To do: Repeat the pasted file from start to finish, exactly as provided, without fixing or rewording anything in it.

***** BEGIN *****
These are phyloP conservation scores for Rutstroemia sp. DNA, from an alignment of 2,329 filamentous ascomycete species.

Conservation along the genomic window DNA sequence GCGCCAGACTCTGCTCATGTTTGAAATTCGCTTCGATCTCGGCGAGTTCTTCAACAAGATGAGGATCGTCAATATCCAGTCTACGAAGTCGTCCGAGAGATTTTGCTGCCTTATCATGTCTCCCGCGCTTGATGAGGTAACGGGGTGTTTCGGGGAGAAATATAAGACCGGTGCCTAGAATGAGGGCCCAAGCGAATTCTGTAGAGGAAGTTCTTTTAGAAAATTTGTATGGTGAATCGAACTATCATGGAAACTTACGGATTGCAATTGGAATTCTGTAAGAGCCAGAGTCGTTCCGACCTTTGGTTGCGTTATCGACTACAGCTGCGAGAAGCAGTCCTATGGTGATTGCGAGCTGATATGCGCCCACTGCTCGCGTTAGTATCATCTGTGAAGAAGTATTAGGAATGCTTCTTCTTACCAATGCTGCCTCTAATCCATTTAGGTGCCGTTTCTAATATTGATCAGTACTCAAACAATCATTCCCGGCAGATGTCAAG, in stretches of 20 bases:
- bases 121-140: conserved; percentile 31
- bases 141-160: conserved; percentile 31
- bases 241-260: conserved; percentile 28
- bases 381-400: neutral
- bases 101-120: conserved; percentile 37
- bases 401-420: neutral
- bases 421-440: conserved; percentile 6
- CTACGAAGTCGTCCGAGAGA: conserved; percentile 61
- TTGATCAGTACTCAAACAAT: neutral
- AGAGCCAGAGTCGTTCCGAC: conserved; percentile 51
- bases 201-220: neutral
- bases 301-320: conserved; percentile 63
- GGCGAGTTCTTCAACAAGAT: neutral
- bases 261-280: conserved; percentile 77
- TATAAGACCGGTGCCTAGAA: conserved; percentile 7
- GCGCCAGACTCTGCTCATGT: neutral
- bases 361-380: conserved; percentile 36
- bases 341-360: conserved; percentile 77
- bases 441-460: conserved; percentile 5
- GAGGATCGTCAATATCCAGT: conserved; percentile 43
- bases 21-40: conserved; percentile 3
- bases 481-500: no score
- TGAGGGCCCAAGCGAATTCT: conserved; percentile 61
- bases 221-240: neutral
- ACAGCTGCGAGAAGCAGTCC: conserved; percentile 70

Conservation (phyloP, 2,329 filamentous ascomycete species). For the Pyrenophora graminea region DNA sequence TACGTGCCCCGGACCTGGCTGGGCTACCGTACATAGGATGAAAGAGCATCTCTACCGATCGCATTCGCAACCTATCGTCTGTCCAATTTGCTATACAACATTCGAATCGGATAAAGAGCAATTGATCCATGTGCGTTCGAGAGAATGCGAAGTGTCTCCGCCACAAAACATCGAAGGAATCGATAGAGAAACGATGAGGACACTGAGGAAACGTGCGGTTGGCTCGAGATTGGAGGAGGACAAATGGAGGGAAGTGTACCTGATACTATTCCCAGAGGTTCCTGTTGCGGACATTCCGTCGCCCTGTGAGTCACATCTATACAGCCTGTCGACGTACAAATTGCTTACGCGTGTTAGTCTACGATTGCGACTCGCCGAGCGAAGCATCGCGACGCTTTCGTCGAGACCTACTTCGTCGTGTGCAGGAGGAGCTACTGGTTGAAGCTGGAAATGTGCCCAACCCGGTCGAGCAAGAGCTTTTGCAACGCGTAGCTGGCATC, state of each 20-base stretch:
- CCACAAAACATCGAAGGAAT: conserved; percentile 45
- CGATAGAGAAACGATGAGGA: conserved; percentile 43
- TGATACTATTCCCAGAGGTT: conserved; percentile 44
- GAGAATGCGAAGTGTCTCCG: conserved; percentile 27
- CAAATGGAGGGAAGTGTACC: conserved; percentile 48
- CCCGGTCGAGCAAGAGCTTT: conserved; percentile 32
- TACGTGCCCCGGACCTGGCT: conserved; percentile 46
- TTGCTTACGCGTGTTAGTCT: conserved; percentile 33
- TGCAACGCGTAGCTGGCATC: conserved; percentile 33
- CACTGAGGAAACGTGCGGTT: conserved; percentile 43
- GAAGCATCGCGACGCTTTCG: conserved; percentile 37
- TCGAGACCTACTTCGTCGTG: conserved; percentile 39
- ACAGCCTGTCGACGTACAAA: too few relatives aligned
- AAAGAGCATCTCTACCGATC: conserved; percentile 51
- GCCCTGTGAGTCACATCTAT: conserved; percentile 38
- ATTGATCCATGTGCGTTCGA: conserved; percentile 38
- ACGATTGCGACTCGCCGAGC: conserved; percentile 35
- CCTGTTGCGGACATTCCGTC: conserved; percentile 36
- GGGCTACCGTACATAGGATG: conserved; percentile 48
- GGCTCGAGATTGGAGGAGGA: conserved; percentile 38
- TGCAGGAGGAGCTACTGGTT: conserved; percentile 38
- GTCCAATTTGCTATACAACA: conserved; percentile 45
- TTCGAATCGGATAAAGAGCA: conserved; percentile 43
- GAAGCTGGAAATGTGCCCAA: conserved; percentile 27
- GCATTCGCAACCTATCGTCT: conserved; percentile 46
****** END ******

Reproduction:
These are phyloP conservation scores for Rutstroemia sp. DNA, from an alignment of 2,329 filamentous ascomycete species.

Conservation along the genomic window DNA sequence GCGCCAGACTCTGCTCATGTTTGAAATTCGCTTCGATCTCGGCGAGTTCTTCAACAAGATGAGGATCGTCAATATCCAGTCTACGAAGTCGTCCGAGAGATTTTGCTGCCTTATCATGTCTCCCGCGCTTGATGAGGTAACGGGGTGTTTCGGGGAGAAATATAAGACCGGTGCCTAGAATGAGGGCCCAAGCGAATTCTGTAGAGGAAGTTCTTTTAGAAAATTTGTATGGTGAATCGAACTATCATGGAAACTTACGGATTGCAATTGGAATTCTGTAAGAGCCAGAGTCGTTCCGACCTTTGGTTGCGTTATCGACTACAGCTGCGAGAAGCAGTCCTATGGTGATTGCGAGCTGATATGCGCCCACTGCTCGCGTTAGTATCATCTGTGAAGAAGTATTAGGAATGCTTCTTCTTACCAATGCTGCCTCTAATCCATTTAGGTGCCGTTTCTAATATTGATCAGTACTCAAACAATCATTCCCGGCAGATGTCAAG, in stretches of 20 bases:
- bases 121-140: conserved; percentile 31
- bases 141-160: conserved; percentile 31
- bases 241-260: conserved; percentile 28
- bases 381-400: neutral
- bases 101-120: conserved; percentile 37
- bases 401-420: neutral
- bases 421-440: conserved; percentile 6
- CTACGAAGTCGTCCGAGAGA: conserved; percentile 61
- TTGATCAGTACTCAAACAAT: neutral
- AGAGCCAGAGTCGTTCCGAC: conserved; percentile 51
- bases 201-220: neutral
- bases 301-320: conserved; percentile 63
- GGCGAGTTCTTCAACAAGAT: neutral
- bases 261-280: conserved; percentile 77
- TATAAGACCGGTGCCTAGAA: conserved; percentile 7
- GCGCCAGACTCTGCTCATGT: neutral
- bases 361-380: conserved; percentile 36
- bases 341-360: conserved; percentile 77
- bases 441-460: conserved; percentile 5
- GAGGATCGTCAATATCCAGT: conserved; percentile 43
- bases 21-40: conserved; percentile 3
- bases 481-500: no score
- TGAGGGCCCAAGCGAATTCT: conserved; percentile 61
- bases 221-240: neutral
- ACAGCTGCGAGAAGCAGTCC: conserved; percentile 70

Conservation (phyloP, 2,329 filamentous ascomycete species). For the Pyrenophora graminea region DNA sequence TACGTGCCCCGGACCTGGCTGGGCTACCGTACATAGGATGAAAGAGCATCTCTACCGATCGCATTCGCAACCTATCGTCTGTCCAATTTGCTATACAACATTCGAATCGGATAAAGAGCAATTGATCCATGTGCGTTCGAGAGAATGCGAAGTGTCTCCGCCACAAAACATCGAAGGAATCGATAGAGAAACGATGAGGACACTGAGGAAACGTGCGGTTGGCTCGAGATTGGAGGAGGACAAATGGAGGGAAGTGTACCTGATACTATTCCCAGAGGTTCCTGTTGCGGACATTCCGTCGCCCTGTGAGTCACATCTATACAGCCTGTCGACGTACAAATTGCTTACGCGTGTTAGTCTACGATTGCGACTCGCCGAGCGAAGCATCGCGACGCTTTCGTCGAGACCTACTTCGTCGTGTGCAGGAGGAGCTACTGGTTGAAGCTGGAAATGTGCCCAACCCGGTCGAGCAAGAGCTTTTGCAACGCGTAGCTGGCATC, state of each 20-base stretch:
- CCACAAAACATCGAAGGAAT: conserved; percentile 45
- CGATAGAGAAACGATGAGGA: conserved; percentile 43
- TGATACTATTCCCAGAGGTT: conserved; percentile 44
- GAGAATGCGAAGTGTCTCCG: conserved; percentile 27
- CAAATGGAGGGAAGTGTACC: conserved; percentile 48
- CCCGGTCGAGCAAGAGCTTT: conserved; percentile 32
- TACGTGCCCCGGACCTGGCT: conserved; percentile 46
- TTGCTTACGCGTGTTAGTCT: conserved; percentile 33
- TGCAACGCGTAGCTGGCATC: conserved; percentile 33
- CACTGAGGAAACGTGCGGTT: conserved; percentile 43
- GAAGCATCGCGACGCTTTCG: conserved; percentile 37
- TCGAGACCTACTTCGTCGTG: conserved; percentile 39
- ACAGCCTGTCGACGTACAAA: too few relatives aligned
- AAAGAGCATCTCTACCGATC: conserved; percentile 51
- GCCCTGTGAGTCACATCTAT: conserved; percentile 38
- ATTGATCCATGTGCGTTCGA: conserved; percentile 38
- ACGATTGCGACTCGCCGAGC: conserved; percentile 35
- CCTGTTGCGGACATTCCGTC: conserved; percentile 36
- GGGCTACCGTACATAGGATG: conserved; percentile 48
- GGCTCGAGATTGGAGGAGGA: conserved; percentile 38
- TGCAGGAGGAGCTACTGGTT: conserved; percentile 38
- GTCCAATTTGCTATACAACA: conserved; percentile 45
- TTCGAATCGGATAAAGAGCA: conserved; percentile 43
- GAAGCTGGAAATGTGCCCAA: conserved; percentile 27
- GCATTCGCAACCTATCGTCT: conserved; percentile 46